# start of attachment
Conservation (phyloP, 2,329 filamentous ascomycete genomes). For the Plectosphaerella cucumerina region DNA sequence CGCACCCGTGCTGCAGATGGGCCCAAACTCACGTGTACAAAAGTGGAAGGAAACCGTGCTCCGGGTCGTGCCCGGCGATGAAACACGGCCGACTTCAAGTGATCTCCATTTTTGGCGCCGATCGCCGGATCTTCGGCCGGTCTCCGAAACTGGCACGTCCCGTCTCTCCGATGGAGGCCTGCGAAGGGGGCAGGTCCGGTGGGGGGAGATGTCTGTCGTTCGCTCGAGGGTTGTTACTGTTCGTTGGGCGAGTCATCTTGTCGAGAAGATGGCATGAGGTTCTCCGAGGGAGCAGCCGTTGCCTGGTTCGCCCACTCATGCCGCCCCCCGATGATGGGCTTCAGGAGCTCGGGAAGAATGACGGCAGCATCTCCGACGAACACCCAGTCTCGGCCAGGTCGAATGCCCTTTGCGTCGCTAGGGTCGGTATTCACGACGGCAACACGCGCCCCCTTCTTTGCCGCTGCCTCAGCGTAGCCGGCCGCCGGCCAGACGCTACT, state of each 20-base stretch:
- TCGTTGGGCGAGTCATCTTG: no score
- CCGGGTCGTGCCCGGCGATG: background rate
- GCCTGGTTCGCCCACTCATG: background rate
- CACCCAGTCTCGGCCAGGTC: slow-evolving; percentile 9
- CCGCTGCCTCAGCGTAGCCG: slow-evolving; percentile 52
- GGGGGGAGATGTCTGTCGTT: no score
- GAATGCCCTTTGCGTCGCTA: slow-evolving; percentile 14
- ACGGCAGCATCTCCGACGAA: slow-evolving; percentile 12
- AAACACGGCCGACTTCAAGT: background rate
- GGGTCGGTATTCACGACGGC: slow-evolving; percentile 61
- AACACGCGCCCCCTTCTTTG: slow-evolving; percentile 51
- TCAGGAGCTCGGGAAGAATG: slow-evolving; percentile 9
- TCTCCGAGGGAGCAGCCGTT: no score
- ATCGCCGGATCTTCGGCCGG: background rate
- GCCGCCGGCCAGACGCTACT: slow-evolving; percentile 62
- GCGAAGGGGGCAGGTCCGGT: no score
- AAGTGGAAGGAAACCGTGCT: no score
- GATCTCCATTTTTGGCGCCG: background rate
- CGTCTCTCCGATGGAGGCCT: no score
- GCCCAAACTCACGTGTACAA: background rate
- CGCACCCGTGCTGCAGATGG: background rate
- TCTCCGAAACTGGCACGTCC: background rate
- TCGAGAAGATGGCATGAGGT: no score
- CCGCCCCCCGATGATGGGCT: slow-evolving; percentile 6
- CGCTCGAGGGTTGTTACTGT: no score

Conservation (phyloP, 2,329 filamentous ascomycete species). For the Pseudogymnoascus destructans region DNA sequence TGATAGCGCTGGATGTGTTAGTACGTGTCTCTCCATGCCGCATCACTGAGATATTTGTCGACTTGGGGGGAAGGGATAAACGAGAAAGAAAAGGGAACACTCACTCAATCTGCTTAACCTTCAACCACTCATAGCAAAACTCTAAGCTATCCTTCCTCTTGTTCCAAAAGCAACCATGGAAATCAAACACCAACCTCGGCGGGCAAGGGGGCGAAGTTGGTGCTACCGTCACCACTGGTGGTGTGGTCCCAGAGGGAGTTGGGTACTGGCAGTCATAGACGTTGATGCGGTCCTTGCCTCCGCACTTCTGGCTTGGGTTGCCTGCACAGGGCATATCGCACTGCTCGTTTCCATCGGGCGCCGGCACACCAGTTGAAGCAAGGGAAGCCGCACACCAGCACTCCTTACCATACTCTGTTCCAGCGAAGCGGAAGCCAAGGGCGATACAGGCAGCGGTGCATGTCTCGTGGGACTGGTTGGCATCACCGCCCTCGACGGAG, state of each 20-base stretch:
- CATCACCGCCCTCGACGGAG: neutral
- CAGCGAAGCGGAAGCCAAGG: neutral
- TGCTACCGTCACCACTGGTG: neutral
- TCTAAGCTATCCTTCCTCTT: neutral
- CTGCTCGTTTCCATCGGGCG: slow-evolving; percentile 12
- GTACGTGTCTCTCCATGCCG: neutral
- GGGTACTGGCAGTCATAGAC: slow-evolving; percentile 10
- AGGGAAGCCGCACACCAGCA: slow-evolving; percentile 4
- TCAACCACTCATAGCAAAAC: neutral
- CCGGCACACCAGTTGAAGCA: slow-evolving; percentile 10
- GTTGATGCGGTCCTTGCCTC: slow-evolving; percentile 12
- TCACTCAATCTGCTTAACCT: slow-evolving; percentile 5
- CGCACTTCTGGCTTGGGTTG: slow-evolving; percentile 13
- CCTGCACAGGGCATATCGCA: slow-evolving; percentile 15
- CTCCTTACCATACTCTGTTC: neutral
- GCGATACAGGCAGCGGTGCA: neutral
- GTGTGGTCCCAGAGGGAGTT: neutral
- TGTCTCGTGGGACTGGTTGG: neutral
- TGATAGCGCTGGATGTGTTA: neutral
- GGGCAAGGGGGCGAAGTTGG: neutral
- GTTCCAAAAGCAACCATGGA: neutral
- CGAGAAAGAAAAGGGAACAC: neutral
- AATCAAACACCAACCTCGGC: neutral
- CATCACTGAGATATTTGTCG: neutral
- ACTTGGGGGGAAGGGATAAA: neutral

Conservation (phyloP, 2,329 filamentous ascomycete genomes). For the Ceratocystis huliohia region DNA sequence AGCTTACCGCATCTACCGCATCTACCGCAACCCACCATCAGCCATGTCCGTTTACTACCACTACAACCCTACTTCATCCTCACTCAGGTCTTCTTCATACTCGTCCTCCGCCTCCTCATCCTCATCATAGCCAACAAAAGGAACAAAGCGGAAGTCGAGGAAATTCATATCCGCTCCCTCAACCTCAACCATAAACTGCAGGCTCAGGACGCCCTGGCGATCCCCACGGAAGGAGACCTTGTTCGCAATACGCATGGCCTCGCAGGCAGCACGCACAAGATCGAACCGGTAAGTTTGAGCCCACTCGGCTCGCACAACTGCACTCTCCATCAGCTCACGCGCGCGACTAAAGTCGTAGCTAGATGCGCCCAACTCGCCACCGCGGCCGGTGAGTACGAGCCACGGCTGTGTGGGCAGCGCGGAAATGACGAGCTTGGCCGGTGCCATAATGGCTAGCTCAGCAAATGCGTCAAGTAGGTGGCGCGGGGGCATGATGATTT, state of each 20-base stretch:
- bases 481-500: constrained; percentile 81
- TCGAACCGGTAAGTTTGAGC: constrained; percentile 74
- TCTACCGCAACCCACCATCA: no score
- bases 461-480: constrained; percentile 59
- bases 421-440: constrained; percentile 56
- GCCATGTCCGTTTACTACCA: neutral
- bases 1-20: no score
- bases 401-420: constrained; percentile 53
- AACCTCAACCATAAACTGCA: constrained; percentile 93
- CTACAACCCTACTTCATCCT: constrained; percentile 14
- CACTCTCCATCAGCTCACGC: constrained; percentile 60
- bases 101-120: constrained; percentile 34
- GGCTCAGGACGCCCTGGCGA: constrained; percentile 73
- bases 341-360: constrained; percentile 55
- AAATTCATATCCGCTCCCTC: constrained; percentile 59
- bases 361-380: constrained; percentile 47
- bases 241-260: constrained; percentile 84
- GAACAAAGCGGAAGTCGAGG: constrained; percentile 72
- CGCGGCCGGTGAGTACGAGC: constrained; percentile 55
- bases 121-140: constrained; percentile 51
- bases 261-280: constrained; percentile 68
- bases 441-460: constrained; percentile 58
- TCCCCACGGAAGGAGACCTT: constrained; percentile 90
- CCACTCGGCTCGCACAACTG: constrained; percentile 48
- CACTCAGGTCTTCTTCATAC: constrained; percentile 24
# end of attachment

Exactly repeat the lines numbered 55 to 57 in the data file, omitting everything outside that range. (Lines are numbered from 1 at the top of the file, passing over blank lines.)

- TCGAACCGGTAAGTTTGAGC: constrained; percentile 74
- TCTACCGCAACCCACCATCA: no score
- bases 461-480: constrained; percentile 59